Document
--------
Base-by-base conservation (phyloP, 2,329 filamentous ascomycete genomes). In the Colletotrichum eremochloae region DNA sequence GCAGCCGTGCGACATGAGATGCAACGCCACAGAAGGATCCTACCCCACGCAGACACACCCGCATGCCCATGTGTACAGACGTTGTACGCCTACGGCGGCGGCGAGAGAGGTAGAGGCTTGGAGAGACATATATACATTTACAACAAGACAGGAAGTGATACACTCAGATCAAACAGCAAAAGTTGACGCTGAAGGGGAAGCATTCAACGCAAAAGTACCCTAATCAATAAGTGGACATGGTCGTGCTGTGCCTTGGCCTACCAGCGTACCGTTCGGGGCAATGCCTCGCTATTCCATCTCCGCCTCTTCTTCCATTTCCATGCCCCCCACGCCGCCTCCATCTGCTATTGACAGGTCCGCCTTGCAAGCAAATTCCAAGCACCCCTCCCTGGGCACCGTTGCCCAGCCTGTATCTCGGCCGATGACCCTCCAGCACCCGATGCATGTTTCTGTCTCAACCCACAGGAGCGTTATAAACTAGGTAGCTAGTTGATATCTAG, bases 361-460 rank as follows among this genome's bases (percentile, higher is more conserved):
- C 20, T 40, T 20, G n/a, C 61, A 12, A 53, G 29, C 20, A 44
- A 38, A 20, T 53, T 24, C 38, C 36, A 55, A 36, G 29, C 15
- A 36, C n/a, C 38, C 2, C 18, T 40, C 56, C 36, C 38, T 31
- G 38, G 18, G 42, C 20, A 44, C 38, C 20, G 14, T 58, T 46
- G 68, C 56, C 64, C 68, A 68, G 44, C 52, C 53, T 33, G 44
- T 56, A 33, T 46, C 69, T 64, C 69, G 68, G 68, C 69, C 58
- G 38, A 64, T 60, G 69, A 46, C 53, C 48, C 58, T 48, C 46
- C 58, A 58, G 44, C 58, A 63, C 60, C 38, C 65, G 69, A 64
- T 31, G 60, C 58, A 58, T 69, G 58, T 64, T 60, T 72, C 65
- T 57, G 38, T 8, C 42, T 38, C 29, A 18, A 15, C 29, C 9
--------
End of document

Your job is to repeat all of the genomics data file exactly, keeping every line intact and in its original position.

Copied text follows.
Base-by-base conservation (phyloP, 2,329 filamentous ascomycete genomes). In the Colletotrichum eremochloae region DNA sequence GCAGCCGTGCGACATGAGATGCAACGCCACAGAAGGATCCTACCCCACGCAGACACACCCGCATGCCCATGTGTACAGACGTTGTACGCCTACGGCGGCGGCGAGAGAGGTAGAGGCTTGGAGAGACATATATACATTTACAACAAGACAGGAAGTGATACACTCAGATCAAACAGCAAAAGTTGACGCTGAAGGGGAAGCATTCAACGCAAAAGTACCCTAATCAATAAGTGGACATGGTCGTGCTGTGCCTTGGCCTACCAGCGTACCGTTCGGGGCAATGCCTCGCTATTCCATCTCCGCCTCTTCTTCCATTTCCATGCCCCCCACGCCGCCTCCATCTGCTATTGACAGGTCCGCCTTGCAAGCAAATTCCAAGCACCCCTCCCTGGGCACCGTTGCCCAGCCTGTATCTCGGCCGATGACCCTCCAGCACCCGATGCATGTTTCTGTCTCAACCCACAGGAGCGTTATAAACTAGGTAGCTAGTTGATATCTAG, bases 361-460 rank as follows among this genome's bases (percentile, higher is more conserved):
- C 20, T 40, T 20, G n/a, C 61, A 12, A 53, G 29, C 20, A 44
- A 38, A 20, T 53, T 24, C 38, C 36, A 55, A 36, G 29, C 15
- A 36, C n/a, C 38, C 2, C 18, T 40, C 56, C 36, C 38, T 31
- G 38, G 18, G 42, C 20, A 44, C 38, C 20, G 14, T 58, T 46
- G 68, C 56, C 64, C 68, A 68, G 44, C 52, C 53, T 33, G 44
- T 56, A 33, T 46, C 69, T 64, C 69, G 68, G 68, C 69, C 58
- G 38, A 64, T 60, G 69, A 46, C 53, C 48, C 58, T 48, C 46
- C 58, A 58, G 44, C 58, A 63, C 60, C 38, C 65, G 69, A 64
- T 31, G 60, C 58, A 58, T 69, G 58, T 64, T 60, T 72, C 65
- T 57, G 38, T 8, C 42, T 38, C 29, A 18, A 15, C 29, C 9